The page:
Commonwealth Independent Advisor

Displaying Your Computer Screen on Your TV

Posted by Mike Bistis

September 18, 2018 at 10:00 AM

displaying your computer screen on your TVWhen this post was first published back in 2013, the idea of displaying your computer screen on your TV was relatively new. Since then, there's been a proliferation of digital and wireless technologies that allow you to easily take your office and conference room setup to the next level. So, I decided to revisit this topic to bring you the latest information on the technology available to you.  

For those who don't have the wiring to physically connect your computer to your TV, you’ll need an adapter to send the feed wirelessly. Fortunately, there are a number of reliable products available to help you get your meeting space up to speed. Below, I’ll review a few popular options to help you leverage wireless technology at your office and make the logistics of client presentations a breeze.

Caveat: While you can stream on older TVs, you’re likely to have a better experience with newer-model, smart TVs. For more information on choosing the right TV for your office’s needs, review these 11 factors.

Time-Tested Products

Google Chromecast. One of the most popular ways to leverage wireless technology at your office is with Google’s Chromecast, a streaming device that supports 1080p resolution at a steady $35 price point. Chromecast now allows you to display your entire monitor, rather than just what’s in your Google Chrome window. This added flexibility makes Chromecast an excellent option for displaying information on a TV during client meetings, as it allows you to dedicate an entire screen to the presentation while using a second monitor for information you wish to keep private.

Microsoft WiDi. Microsoft offers a wireless display (WiDi) adapter, which is available for $49.95. The adapter is powered by Miracast, allowing you to display everything on your device on a TV or monitor. Miracast is now natively supported on all Windows 8 and 10 devices, making the Microsoft WiDi a great option for most PC-based offices. Microsoft has also started working on a new connectivity concept: Intel Unite, an all-encompassing conference room solution for businesses. Be on the lookout for a consumer version of Intel Unite coming soon!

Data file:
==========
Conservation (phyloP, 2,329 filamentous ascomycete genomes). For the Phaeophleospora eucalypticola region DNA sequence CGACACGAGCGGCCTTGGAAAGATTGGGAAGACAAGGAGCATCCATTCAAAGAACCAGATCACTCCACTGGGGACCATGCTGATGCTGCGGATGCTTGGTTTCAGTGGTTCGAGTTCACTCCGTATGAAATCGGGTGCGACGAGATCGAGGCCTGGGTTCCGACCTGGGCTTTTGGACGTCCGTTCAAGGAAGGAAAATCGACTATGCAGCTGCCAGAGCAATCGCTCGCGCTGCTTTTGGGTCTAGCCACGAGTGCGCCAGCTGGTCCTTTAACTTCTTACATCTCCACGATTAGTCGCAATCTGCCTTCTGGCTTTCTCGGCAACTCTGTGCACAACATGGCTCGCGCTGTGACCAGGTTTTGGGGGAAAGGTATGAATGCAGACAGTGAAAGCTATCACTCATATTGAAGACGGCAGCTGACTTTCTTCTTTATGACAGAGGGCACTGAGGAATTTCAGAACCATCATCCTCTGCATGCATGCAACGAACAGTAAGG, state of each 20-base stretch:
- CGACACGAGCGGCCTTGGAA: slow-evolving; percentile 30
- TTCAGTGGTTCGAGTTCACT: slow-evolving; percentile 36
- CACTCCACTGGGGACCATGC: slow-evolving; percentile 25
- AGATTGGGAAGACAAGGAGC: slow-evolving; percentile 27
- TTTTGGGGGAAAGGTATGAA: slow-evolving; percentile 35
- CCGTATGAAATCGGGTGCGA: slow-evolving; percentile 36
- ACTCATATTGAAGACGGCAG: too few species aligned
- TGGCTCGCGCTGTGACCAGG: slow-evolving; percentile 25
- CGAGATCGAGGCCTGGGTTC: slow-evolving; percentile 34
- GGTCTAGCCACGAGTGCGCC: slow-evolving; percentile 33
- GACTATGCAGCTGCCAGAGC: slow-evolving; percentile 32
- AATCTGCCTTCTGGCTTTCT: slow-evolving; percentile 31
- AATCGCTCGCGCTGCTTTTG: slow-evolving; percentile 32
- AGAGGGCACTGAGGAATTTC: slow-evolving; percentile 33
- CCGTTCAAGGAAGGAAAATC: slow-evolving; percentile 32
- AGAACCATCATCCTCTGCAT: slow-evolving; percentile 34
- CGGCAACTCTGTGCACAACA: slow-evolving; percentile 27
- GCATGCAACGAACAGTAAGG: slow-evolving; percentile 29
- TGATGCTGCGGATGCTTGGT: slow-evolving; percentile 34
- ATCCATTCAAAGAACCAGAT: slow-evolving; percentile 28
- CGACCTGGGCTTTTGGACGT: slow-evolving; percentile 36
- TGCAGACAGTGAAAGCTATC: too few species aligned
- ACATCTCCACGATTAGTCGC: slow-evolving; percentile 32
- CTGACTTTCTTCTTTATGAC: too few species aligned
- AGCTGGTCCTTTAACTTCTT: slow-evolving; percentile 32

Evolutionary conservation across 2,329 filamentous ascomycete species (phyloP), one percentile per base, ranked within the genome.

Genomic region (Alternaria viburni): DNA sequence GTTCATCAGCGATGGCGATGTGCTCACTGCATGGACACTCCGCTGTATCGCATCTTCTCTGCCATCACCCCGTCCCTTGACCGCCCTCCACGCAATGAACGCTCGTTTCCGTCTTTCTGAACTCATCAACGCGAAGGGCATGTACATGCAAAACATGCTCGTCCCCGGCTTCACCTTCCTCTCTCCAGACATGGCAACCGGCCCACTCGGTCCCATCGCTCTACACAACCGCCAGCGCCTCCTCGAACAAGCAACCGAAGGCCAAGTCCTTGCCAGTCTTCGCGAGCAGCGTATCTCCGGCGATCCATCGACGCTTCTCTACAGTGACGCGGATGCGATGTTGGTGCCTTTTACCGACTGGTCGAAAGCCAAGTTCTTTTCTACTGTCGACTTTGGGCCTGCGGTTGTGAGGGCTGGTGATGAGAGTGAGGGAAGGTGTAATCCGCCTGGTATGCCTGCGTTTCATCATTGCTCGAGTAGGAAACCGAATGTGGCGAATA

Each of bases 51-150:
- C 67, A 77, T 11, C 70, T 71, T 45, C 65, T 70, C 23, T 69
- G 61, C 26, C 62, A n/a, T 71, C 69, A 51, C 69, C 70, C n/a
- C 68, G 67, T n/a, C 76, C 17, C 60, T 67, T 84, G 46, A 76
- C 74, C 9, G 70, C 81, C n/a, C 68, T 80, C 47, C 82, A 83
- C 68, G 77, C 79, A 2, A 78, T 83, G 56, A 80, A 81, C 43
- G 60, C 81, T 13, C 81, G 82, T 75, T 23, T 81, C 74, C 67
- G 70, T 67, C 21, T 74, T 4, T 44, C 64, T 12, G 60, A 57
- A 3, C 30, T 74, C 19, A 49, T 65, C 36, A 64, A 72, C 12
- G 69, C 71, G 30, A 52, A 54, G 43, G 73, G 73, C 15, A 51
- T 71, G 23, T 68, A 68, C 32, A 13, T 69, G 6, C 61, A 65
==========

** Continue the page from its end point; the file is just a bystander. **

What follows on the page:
Apple TV. Apple TV has withstood the test of time as a reliable means of casting your screen, and it now provides better support for Siri and additional built-in apps. In typical Apple fashion, Apple TV has stayed at a higher price point of $149 for the fourth-generation version and $179 for the illustrious 4K resolution option. Apple TV is compatible with non-Apple products, but like most things Apple, it works infinitely better when used in a Mac environment. Apple has also introduced a Miracast-esque product known as AirPlay, but it’s exclusive to Apple devices.

The Dark Horse

Roku Ultra. One of the most pleasant surprises over the years has been the further development of the Roku Streaming Stick. While initially seen as an alternative for cord cutters, Roku ended up producing one of the best screen-mirroring devices on the market. Roku Ultra is priced at $99.99 and provides 4K streaming. The one caveat is that Roku will only work with Android and Windows devices. Mac users can still use Roku Ultra for the built-in apps and other features, but they’ll be unable to cast their screens, making it a poor choice for client presentations if your office is Mac-dominated.

No HDMI Port? No Problem. It’s common for advisors to dedicate an entire PC to a conference room and control it via a wireless mouse/keyboard combo. If a wireless adapter is not a viable option, an advisor can simply bring his or her laptop into the conference room and host a session using the conference room PC., offered by LogMeIn, is primarily used for videoconferencing, but it can be easily configured for wireless display purposes in a pinch. It’s rich with features and allows the same kind of display control as you would get with Chromecast (such as selecting a specific monitor or window to present). The standard version of is free, while professional versions with additional features, such as recording and annotating, are available for a monthly fee.

The Silver Bullet

No article about wireless devices would be complete without mentioning the wired option. While it’s an exciting time for wireless technology, there is still no substitute for a wired solution’s unparalleled reliability. The wireless options mentioned above are king when it comes to flexibility, but for advisors with the luxury of designing their own office spaces, displaying your computer screen on your TV via a physical connection is the most dependable option. If you have the opportunity, consider installing not just Ethernet ports into your wall outlets, but HDMI ones as well to help cut down on wire clutter. Design smart and reap the rewards!

Do you leverage wireless technology at your office? What’s your preferred solution for displaying your computer screen on your TV? Please share your thoughts with us below!

Editor’s Note: This post was originally published in December 2013, but we’ve updated it to bring you more relevant and timely information.

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